Packs outside of Templates

Document #: P2277R0
Date: 2021-01-03
Project: Programming Language C++
Audience: EWG
Reply-to: Barry Revzin

1 Introduction

There are several papers currently in-flight which introduce or rely on a facility that C++ does not currently have: the ability to use packs not just outside of variadic templates but also outside of templates entirely. Those papers are:

The first two of these are papers in which I am an author and deal exclusively with being able to introduce and use packs in more places (as the titles might suggest). The latter two are broader papers about introducing reflection into C++, in which packs play a smaller role overall, though the question comes up.

Here is a short example which uses facilities from all four papers and demonstrates the issue:

template <typename... Ts>
struct simple_tuple {
    // from P1858
    Ts... elems;

int g(int);

void f(simple_tuple<int, int> xs) {
    // from P1061
    auto& [...a] = xs;
    int sum_squares = (0 + ... + a * a);
    // from P1858
    int product = (1 * ... * g(xs.elems));
    // from P1240, construct a reflection-range of the template parameters
    // this should be a vector containing two reflections of 'int'
    constexpr auto params = std::meta::parameters_of(reflexpr(decltype(xs)));
    // from P1240: decltype(ys) is simple_tuple<int, int>
    simple_tuple<typename(...params)> ys = xs;
    // from P2237: decltype(zs) is simple_tuple<int, int>
    simple_tuple<|params|...> zs = xs;

f here is not a template, yet we see five places where we’re using a pack in some way (on lines 11, 12, 15, 22, and 25).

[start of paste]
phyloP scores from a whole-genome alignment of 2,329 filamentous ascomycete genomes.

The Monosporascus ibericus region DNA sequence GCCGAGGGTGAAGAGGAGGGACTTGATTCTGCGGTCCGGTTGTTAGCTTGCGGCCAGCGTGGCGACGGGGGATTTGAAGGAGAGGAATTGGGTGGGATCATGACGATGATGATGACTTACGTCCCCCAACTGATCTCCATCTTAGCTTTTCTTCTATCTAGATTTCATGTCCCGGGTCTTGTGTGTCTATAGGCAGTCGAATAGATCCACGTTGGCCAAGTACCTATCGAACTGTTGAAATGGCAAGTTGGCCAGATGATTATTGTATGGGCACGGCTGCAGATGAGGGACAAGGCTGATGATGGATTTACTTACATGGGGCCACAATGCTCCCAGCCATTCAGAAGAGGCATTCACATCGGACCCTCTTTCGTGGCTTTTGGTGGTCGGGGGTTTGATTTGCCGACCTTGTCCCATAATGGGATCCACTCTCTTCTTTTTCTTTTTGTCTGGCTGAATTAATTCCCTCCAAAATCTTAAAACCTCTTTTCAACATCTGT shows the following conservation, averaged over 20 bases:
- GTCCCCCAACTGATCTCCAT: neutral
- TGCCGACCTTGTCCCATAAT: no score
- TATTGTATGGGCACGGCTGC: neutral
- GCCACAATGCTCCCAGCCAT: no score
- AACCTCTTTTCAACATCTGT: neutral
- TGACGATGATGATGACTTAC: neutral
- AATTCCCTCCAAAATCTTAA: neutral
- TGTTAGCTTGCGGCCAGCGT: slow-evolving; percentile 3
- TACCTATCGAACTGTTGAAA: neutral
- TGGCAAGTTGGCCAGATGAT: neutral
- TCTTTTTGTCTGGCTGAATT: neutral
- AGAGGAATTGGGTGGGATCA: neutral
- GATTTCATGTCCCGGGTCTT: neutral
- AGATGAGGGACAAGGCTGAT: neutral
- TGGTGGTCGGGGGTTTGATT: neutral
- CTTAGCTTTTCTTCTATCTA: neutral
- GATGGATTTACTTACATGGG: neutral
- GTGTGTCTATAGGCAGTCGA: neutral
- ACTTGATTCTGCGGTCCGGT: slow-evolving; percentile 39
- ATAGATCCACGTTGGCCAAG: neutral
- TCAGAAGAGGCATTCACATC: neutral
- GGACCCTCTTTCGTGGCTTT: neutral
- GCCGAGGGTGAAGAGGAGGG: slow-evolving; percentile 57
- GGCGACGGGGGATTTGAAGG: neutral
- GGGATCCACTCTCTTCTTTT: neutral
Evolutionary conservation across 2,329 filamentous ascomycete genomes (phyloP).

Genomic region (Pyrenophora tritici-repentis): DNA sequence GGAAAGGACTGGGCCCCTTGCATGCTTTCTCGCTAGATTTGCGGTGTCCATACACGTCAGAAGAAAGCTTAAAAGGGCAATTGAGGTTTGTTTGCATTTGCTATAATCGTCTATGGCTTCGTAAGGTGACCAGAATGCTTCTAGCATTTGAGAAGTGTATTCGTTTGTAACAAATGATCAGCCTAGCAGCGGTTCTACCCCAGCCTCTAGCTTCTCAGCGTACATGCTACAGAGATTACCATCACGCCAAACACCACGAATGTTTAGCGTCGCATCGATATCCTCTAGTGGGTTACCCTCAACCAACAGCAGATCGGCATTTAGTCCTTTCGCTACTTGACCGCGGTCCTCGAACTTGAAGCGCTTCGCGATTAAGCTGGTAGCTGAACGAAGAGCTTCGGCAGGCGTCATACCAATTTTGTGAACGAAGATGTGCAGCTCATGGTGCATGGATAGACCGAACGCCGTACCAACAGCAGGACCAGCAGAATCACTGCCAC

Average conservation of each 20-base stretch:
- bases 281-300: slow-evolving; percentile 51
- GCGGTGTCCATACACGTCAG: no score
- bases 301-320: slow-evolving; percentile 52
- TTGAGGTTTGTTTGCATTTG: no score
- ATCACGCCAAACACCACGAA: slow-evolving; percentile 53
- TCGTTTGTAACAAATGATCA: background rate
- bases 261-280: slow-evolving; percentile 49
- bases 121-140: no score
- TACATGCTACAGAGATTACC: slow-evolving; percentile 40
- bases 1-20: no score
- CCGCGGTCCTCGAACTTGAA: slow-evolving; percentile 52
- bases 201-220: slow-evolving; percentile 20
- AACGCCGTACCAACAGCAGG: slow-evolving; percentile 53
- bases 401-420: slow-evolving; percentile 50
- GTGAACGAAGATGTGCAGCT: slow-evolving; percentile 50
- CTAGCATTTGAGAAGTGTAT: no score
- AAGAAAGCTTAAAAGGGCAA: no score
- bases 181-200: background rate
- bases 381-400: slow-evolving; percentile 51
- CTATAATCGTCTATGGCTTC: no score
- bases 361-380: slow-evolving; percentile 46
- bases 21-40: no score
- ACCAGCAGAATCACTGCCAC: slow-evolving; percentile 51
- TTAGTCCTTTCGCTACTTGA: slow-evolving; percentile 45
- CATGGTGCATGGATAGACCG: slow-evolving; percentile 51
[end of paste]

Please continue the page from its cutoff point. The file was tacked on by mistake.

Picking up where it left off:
While the two reflection-based usages look similar, there’s a significant distinction between the two. In [P1240R1], the typename(...range) transformation may look like a pack expansion, but it is not. We do not have access to each underlying element of the pack to be able to do further transformations on. But with [P2237R0], we do have a proper pack expansion, and can make such transformations we please. For example, if we wanted to make a simple_tuple<int&, int&> that refers to the underlying elements of xs, that involves taking the template parameters range (params from the above example) and adding an lvalue reference to each type. This is how we would do it with the two papers:

// with P1240
constexpr auto refs = params
                    | std::views::transform(std::meta::add_lvalue_reference);
simple_tuple<typename(...refs)> ys_ref{a...};

// with P2237
simple_tuple<|params|&...> zs_ref{a...};

2 Paper Response

[P1061R1] was last seen in Belfast, where Evolution approved the direction 12-5-2-0-1.

[P1858R2] was discussed discussed on a telecon in October 2020. That paper is larger in scope and consists basically of three different sections, but the only relevant section as far as this paper is concerned is the question of exploring packs in more places (as in the example earlier). That section was received very favorably: 9-13-2-1-1. Other papers of the paper had less support (pack indexing slightly less at 7-11-6-2-0, and packifying much less so at 3-7-8-6-1), but the ability to simply have packs in more places is fundamental in that paper and already directly exposes having packs outside of templates.

In both cases, the source of opposition was implementation concern, along two axes: